Indoor air quality

11 ways to Green Your Indoor air quality

The quality of your indoor air—whether at home or at the office—affects both your health and the environment. The right practices and products can help you breathe easier and cut back on your greenhouse gas emissions.

  1. Buy low- or no-VOC latex paint

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    These paints contain little to no VOCs so they do less harm to the environment and allow you to beautify your home without poisoning the air.

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  2. Choose an eco-friendly air freshener

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    Home or car smelling ripe? Don't spray mango delight or hang a paper tree scented like pine forests! Numerous, nontoxic air deodorizers mask odors without posing an environmental risk.

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  3. Choose eco-friendly candles

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    Create that warm, homey glow without fouling your inside air. Sustainable candles made of soy, palm oil, or beeswax not only burn longer but also burn cleaner.

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  4. Use nontoxic, natural bug sprays

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    Chase away bugs at home without clouding your indoor air. These more natural options will reduce your home's overall toxicity while giving you the upper hand in the fight against bugs.

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  5. Choose low-toxin furniture

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    Many pieces, especially those with flame retardants or formaldehyde, release VOCs, making your indoor air less than inviting.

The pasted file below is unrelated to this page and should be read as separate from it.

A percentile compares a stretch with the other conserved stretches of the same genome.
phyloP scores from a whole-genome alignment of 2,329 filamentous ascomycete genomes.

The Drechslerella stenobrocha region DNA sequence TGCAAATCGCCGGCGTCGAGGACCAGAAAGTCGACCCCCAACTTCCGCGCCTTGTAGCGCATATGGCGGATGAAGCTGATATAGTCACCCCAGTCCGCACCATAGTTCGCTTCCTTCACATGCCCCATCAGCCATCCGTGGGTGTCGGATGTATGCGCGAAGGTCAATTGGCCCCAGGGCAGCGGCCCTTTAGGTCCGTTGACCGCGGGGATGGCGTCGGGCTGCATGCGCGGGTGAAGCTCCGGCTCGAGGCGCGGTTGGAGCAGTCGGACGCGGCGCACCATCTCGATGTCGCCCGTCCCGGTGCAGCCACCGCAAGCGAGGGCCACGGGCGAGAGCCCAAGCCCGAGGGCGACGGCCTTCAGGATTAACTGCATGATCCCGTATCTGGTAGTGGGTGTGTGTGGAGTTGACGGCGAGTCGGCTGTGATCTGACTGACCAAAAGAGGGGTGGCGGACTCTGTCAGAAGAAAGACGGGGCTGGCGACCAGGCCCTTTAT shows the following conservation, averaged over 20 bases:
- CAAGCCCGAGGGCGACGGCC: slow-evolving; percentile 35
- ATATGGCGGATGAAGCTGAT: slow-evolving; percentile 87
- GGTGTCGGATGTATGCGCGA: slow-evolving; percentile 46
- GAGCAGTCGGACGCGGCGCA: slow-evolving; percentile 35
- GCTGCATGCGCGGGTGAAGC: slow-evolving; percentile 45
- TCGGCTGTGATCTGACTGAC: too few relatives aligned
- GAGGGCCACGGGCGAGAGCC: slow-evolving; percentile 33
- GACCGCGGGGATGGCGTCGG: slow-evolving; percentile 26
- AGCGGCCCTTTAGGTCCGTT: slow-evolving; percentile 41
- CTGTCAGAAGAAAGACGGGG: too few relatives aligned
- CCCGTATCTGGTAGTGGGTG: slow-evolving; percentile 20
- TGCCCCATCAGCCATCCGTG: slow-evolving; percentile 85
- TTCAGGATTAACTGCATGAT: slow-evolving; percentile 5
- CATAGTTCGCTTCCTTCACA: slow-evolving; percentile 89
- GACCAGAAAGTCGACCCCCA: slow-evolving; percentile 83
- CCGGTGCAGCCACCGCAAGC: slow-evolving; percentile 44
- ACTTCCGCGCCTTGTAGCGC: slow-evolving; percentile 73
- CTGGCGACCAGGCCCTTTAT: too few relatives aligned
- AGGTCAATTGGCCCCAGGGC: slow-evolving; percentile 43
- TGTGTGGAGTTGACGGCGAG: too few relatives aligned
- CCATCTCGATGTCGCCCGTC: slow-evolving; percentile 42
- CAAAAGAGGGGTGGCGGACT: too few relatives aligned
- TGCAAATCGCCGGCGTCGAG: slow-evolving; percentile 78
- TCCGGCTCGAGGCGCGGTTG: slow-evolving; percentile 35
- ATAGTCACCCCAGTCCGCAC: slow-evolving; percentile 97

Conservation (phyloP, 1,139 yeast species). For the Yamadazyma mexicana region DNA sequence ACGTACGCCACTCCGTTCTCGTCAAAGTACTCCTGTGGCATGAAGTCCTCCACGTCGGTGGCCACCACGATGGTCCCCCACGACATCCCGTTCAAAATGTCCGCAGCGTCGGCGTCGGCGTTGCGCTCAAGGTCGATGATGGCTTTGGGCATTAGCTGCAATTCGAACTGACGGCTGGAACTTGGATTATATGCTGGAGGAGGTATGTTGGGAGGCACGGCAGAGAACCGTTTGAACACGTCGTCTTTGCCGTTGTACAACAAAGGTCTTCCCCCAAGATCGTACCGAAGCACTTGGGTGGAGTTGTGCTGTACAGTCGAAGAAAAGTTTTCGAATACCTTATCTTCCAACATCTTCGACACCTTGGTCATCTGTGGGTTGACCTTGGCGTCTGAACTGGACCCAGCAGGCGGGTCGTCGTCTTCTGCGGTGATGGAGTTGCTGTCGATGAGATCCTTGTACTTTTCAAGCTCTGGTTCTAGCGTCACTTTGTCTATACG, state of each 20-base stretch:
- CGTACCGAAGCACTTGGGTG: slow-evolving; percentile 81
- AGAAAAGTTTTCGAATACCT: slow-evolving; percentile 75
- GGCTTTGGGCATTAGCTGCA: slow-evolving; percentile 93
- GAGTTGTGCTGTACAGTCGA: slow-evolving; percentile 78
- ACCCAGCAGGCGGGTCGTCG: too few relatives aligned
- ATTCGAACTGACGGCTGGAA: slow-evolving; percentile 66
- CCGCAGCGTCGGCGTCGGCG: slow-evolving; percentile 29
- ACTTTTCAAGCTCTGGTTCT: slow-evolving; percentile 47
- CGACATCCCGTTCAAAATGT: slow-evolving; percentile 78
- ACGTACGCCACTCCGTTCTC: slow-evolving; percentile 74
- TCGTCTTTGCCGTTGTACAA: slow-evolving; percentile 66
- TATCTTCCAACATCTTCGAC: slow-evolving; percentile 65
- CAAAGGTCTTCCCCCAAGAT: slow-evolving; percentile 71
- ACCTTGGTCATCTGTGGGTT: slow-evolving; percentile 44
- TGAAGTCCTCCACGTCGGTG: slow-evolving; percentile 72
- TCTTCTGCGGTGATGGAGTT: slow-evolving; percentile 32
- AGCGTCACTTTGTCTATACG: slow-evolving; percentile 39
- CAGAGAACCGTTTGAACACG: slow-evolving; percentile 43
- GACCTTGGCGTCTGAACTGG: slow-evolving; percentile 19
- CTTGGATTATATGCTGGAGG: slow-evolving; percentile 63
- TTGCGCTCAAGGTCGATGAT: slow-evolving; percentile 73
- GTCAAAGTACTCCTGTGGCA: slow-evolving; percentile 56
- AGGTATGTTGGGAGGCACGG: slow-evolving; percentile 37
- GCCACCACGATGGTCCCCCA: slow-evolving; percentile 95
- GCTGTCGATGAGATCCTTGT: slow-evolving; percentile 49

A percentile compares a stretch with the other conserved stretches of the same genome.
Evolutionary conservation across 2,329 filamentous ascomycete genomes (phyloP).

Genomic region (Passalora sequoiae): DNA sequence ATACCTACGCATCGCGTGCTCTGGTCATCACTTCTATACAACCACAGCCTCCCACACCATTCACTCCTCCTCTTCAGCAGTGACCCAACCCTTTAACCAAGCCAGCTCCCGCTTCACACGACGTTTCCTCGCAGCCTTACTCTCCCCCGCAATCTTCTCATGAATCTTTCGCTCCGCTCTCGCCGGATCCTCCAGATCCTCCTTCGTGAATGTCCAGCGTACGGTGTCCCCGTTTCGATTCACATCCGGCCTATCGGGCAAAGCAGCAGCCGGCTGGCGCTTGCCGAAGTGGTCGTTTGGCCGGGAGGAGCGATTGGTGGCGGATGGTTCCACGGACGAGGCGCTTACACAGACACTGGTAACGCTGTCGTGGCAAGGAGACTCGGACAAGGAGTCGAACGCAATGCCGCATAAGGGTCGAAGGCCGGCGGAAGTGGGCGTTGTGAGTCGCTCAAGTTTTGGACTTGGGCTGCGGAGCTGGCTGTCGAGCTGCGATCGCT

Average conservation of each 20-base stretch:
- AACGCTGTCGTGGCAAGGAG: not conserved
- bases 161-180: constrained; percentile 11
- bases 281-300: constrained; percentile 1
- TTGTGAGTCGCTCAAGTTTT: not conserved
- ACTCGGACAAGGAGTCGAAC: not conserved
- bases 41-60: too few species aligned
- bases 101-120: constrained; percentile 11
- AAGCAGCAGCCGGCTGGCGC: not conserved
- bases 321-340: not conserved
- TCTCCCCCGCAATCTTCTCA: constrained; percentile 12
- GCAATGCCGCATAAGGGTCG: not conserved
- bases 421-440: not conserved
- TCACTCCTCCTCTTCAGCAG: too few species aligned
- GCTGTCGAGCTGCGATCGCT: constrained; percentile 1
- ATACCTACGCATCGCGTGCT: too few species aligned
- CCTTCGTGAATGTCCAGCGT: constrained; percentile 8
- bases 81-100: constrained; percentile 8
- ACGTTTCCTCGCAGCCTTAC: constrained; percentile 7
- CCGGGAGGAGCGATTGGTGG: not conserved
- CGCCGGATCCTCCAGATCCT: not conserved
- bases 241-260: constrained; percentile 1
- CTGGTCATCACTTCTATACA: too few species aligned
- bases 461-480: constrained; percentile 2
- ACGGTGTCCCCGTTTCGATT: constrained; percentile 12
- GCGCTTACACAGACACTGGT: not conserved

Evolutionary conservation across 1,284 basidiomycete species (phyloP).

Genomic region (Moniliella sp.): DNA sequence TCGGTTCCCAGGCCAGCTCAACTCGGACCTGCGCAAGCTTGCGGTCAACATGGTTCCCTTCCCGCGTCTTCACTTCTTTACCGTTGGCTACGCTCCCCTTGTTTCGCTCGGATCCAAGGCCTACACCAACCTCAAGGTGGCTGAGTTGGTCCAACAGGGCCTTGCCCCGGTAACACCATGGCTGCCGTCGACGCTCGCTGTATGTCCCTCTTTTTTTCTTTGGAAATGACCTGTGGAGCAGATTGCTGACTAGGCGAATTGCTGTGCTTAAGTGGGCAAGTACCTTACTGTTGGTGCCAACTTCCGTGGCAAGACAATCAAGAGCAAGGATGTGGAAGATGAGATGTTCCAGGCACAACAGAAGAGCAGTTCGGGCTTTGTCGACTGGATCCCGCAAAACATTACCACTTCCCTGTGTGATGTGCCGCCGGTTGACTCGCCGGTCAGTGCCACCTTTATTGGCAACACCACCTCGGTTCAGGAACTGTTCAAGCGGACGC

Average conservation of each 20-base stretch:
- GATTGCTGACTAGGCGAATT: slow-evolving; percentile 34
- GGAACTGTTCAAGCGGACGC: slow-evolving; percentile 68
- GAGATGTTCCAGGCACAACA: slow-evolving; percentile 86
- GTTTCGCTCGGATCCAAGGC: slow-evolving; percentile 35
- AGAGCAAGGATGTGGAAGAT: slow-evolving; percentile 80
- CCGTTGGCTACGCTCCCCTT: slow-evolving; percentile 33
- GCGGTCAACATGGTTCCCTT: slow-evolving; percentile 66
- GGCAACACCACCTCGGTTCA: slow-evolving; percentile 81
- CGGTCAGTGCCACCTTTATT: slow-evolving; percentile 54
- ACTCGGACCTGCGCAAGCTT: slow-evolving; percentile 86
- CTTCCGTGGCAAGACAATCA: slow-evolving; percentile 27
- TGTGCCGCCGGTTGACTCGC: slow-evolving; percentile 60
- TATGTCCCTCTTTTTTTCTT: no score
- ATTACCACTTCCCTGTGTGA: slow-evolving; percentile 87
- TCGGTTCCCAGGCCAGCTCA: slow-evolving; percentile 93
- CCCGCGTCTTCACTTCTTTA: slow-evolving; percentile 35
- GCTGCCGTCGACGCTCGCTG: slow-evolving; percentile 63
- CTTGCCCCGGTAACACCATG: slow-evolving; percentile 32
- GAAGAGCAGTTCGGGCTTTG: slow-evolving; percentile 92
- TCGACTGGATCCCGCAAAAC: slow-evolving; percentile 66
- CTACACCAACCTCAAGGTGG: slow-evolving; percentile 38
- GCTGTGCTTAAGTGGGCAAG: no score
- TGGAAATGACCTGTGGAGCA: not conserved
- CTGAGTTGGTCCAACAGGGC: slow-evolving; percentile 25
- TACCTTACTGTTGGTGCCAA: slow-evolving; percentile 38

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  6. Buy certified carpets and rugs

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    When you buy carpets or pads that have passed credible eco-certification programs, you're buying from manufacturers that take steps to reduce pollutants and waste.

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  7. Choose plants that purify the indoor air

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    Plants absorb both carbon monoxide and carbon dioxide, and many species thrive on pollutants like benzene and formaldehyde as well, so use them to clean up your home's air.

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  8. Make your own furniture polish

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    Homemade furniture polish can be made easily with products like lemon juice and vinegar, and reduces the need for commercial varnishes, which typically contain VOCs.

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  9. Store your dry-cleaned clothes in a well-ventilated area

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    Once home, dry-cleaned clothes emit perc, a toxin and possible carcinogen, for the first four or five days. Cut the effects of this chemical by airing out your dry-cleaned clothes.

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  10. Install carpet with low-VOC adhesives

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    Most carpets sold in the US use adhesives to hold the top layer to the underside, and these adhesives are often made with VOC-emitting products.

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  11. Buy an air filter

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    If you're concerned about the air quality in your home, one of these units will help scrub your air clean.

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Comments

10/06/2008
10:49am
om

Anyone know whether there are kits you can buy to test indoor air quality ?

10/08/2008
9:15pm
Rebecca

om, I found a few indoor air quality test kits online: some are for homes, some for offices, some you send to a lab, some you evaluate yourself. Check out http://www.greennest.com/index.php?cPath=70, http://www.pureaircontrols.com/ieqform.html, and http://www.wolfsense.com/ to get started. There are also companies, like http://www.rx4cleanairllc.com/mainpage.html, that you can hire to monitor the air for you. I've not tried any of these yet. Any users have any first hand recommendations?

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